One of the things that Apple and iOS can hold over the Android ecosystem is how fast OS updates on iPhones and iPad are installed. However, compared to the abundance of potential hardware available in the Android ecosystem, Apple is restricted to a relatively smaller set.
It has been a problem with Android from the start, and in 2017, Google took steps to make the update process smoother with Project Treble, which split the OS framework off from the low-level vendor implementation in each handset.
And it worked, to an extent.
As Google explained in a blog post on Wednesday, when an Android OS release happens, Google publishes a generic image from the open-source version of Android that is guaranteed to be backwards-compatible with the prior three versions of vendor implementations. New devices must also have vendor implementations that are compatible with the generic images.
"This is the primary vehicle for reducing fragmentation within the OS framework," Google said.
"Besides the reuse of a vendor implementation across OS updates, the Treble architecture also facilitates the re-use of the same OS framework code across different vendor implementations."
However, this picture gets much murkier for a company like Qualcomm, who needs to support many of its different system-on-chip (SoC) products, and device makers purchasing the silicon.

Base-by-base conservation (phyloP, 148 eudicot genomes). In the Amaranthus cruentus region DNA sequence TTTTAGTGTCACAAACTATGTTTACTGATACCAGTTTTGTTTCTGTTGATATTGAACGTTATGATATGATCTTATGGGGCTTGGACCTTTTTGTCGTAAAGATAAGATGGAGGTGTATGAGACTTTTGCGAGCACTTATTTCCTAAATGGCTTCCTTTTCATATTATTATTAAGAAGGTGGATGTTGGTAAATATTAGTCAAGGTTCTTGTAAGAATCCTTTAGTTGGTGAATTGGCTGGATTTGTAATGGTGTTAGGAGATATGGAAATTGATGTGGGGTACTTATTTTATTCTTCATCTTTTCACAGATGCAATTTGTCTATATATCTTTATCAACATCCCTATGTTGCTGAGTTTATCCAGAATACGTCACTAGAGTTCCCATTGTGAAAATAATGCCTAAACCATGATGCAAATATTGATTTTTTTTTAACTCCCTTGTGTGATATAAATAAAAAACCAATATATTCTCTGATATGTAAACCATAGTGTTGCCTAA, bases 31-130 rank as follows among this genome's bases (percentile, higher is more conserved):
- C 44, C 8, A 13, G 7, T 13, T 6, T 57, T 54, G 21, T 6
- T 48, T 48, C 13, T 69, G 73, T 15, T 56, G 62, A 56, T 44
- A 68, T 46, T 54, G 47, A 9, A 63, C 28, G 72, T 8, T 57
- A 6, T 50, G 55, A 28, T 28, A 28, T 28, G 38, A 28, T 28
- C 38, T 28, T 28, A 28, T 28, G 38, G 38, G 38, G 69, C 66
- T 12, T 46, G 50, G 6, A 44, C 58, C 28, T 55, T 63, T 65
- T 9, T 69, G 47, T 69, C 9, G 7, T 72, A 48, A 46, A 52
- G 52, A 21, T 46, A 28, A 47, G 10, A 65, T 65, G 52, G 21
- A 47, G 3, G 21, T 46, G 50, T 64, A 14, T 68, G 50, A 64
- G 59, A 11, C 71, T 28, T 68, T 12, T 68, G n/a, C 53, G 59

"The result is that three years beyond the launch of a chipset, the SoC vendor would have to support up to six combinations of OS framework software and vendor implementations. The engineering costs associated with this support limited the duration for which SoC vendors offered Android OS software support on a chipset," Google said.
"The crux of the problem was that, while device requirements were never retroactive, the requirements for SoCs were. For example on Android Pie, SoCs had to support two versions of the Camera HAL API on a chipset if it was used to support new device launches and upgrades."
After a year of work with Qualcomm, Google said it has made changes that will allow chip makers to use the same vendor implementation for SoCs for the supported lifetime of the device -- that being four years consisting of the original Android OS version and three OS upgrades -- as well as the search giant also using the OS framework across multiple Qualcomm chips.
"Going forward, all new Qualcomm mobile platforms that take advantage of the no-retroactivity principle for SoCs will support four Android OS versions and four years of security updates," Google said.
"All Qualcomm customers will be able to take advantage of this stability to further lower both the costs of upgrades as well as launches and can now support their devices for longer periods of time."
The changes will begin with all chips launching on devices running Android 11 and later.
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